Aphria, Aurora Cannabis, Wayland Group Win Public Tender To Grow Medical Marijuana In Germany
Canadian medical cannabis producers Aphria Inc. (NYSE:APHA), Aurora Cannabis Inc. (NYSE:ACB), and Wayland Group Corp (OTC:MRRCF) said they've been selected by the German Federal Institute for Drugs and Medical Devices to cultivate and distribute medical marijuana.
Aurora, Aphria and Wayland Group are the three winners of the public tender to cultivate and distribute medical marijuana in Germany. The cannabis will be sold to the German government and supplied to wholesalers that will distribute it to pharmacies.
Aurora said it was awarded the maximum number of five of the 13 lots of the tender over a period of four years and a minimum supply of 4,000 kilograms in total.
Aphria's German subsidiary Aphria Deutschland GmbH also received five lots.
Wayland Group will be operating in the country through its joint venture DEMECAN.
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Why It's Important
The three companies were selected from a pool of 79 participants that were required to submit a concept for domestic cannabis production, delivery and pricing.
Germany is expected to become one of the largest cannabis markets in Europe.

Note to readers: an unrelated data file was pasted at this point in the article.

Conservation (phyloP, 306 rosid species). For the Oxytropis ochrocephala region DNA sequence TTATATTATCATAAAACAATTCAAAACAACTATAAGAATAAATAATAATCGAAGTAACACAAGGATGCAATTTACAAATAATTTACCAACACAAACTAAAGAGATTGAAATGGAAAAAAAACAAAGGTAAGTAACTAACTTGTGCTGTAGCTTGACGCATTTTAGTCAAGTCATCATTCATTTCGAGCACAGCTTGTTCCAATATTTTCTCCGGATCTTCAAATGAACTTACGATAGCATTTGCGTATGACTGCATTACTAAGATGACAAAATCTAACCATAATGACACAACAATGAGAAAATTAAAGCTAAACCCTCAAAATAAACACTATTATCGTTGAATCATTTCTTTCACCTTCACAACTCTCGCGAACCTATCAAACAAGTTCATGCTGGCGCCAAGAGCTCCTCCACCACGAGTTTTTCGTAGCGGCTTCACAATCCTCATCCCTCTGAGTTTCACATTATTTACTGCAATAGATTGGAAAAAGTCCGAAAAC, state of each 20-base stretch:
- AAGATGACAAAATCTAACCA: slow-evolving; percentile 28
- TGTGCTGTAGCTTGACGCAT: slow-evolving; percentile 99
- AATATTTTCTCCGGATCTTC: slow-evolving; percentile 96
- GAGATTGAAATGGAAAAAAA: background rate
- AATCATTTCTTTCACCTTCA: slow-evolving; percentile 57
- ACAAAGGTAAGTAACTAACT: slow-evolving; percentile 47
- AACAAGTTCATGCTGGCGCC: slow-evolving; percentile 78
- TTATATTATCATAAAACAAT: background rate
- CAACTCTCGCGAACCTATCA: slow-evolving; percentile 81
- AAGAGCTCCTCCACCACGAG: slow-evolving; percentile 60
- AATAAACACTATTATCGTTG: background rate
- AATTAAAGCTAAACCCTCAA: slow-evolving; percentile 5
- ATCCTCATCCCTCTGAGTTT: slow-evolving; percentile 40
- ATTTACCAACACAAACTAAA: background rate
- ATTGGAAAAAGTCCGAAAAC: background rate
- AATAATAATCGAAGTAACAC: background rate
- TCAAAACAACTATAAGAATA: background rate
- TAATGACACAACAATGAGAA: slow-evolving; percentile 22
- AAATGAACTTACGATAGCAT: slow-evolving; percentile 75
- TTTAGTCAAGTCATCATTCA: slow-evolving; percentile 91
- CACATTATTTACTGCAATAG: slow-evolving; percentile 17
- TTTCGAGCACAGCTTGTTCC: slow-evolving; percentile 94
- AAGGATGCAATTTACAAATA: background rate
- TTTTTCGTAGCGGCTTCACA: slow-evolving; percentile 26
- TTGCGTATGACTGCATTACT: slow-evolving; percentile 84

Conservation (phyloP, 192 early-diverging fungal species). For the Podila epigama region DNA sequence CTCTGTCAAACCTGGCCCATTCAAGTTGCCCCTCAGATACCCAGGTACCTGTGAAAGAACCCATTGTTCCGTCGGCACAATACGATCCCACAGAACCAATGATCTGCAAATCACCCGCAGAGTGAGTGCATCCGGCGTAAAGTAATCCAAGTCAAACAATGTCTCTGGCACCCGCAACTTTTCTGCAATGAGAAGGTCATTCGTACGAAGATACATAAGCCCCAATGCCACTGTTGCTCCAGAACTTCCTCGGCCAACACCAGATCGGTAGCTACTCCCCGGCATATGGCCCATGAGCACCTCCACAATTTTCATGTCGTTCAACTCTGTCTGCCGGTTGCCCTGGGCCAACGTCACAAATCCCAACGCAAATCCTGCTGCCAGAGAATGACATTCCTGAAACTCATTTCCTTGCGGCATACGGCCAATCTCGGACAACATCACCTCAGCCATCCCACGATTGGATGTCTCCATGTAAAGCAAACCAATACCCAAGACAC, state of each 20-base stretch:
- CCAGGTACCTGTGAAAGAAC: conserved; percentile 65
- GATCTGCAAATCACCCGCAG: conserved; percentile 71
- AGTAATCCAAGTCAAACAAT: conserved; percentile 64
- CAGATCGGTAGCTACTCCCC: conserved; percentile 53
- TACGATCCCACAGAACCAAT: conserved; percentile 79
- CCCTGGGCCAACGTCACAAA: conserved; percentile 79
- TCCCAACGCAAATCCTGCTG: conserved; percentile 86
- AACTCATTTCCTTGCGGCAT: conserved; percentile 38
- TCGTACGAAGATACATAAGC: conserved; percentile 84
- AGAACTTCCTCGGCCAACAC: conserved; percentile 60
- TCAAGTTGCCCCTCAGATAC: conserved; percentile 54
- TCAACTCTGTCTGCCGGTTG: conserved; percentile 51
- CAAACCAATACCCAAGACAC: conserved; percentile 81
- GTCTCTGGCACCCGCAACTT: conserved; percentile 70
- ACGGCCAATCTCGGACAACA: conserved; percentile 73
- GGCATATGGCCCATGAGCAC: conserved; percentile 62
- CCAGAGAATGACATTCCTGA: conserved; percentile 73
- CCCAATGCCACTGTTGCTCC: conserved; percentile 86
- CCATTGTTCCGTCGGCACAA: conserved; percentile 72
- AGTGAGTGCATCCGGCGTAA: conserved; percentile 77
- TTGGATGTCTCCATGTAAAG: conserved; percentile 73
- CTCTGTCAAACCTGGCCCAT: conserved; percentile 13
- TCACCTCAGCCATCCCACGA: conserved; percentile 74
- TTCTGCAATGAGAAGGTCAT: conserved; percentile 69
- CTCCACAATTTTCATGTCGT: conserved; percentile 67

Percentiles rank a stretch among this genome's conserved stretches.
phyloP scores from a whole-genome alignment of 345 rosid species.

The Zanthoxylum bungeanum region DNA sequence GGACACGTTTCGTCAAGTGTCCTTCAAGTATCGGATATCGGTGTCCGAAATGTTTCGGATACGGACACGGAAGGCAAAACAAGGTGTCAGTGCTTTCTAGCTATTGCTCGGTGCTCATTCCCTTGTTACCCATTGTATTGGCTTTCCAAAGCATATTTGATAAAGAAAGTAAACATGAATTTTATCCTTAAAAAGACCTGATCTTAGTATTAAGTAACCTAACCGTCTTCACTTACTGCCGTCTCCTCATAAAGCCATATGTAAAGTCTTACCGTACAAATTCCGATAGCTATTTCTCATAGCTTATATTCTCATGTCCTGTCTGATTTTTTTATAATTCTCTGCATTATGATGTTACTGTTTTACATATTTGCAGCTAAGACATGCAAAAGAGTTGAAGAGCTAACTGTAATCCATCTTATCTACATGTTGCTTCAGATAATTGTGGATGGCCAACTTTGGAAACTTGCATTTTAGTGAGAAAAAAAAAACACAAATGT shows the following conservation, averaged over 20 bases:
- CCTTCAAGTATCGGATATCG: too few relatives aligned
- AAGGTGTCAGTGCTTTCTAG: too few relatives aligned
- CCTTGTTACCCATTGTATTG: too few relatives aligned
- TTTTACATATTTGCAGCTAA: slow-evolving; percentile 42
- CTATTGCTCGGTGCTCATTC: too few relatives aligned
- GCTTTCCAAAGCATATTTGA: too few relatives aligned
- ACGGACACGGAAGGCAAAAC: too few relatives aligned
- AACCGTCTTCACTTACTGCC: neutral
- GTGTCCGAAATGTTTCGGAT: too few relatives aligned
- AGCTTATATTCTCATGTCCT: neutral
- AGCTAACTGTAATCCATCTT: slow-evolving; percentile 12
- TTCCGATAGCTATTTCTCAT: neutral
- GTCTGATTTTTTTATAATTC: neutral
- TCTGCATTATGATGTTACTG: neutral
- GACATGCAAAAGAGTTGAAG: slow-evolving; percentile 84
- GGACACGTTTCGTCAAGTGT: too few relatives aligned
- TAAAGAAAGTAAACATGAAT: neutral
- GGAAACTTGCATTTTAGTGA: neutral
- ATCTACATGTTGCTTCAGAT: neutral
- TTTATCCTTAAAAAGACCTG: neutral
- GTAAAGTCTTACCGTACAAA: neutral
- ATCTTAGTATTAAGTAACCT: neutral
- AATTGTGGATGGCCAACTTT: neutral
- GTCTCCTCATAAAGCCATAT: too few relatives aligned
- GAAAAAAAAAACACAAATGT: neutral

In their recent report on the European cannabis market, Prohibition Partners estimated the medical cannabis market alone could reach 7.7 billion euros ($8.64 billion) by 2028 from 133 million euros in 2018. If recreational cannabis is included in the estimate, the value jumps to 16.2 billion euros. Yet recreational legalization is not expected for at least another three years.
With awarding Aurora, Aphria and Wayland Group's DEMECAN the option to build production facilities in Germany, the country is taking a step forward in addressing medical cannabis needs in a market that has about 40,000 patients. Until now, the country had been importing medical marijuana since its legalization in 2017.
The licenses are subject to a mandatory 10-day standstill period for public contracts, but should be formalized no earlier than April 17. Aurora said it plans to build an EU- and GMP-compliant indoor cultivation facility at the industrial park in Leuna, Saxony-Anhalt, near Leipzig.
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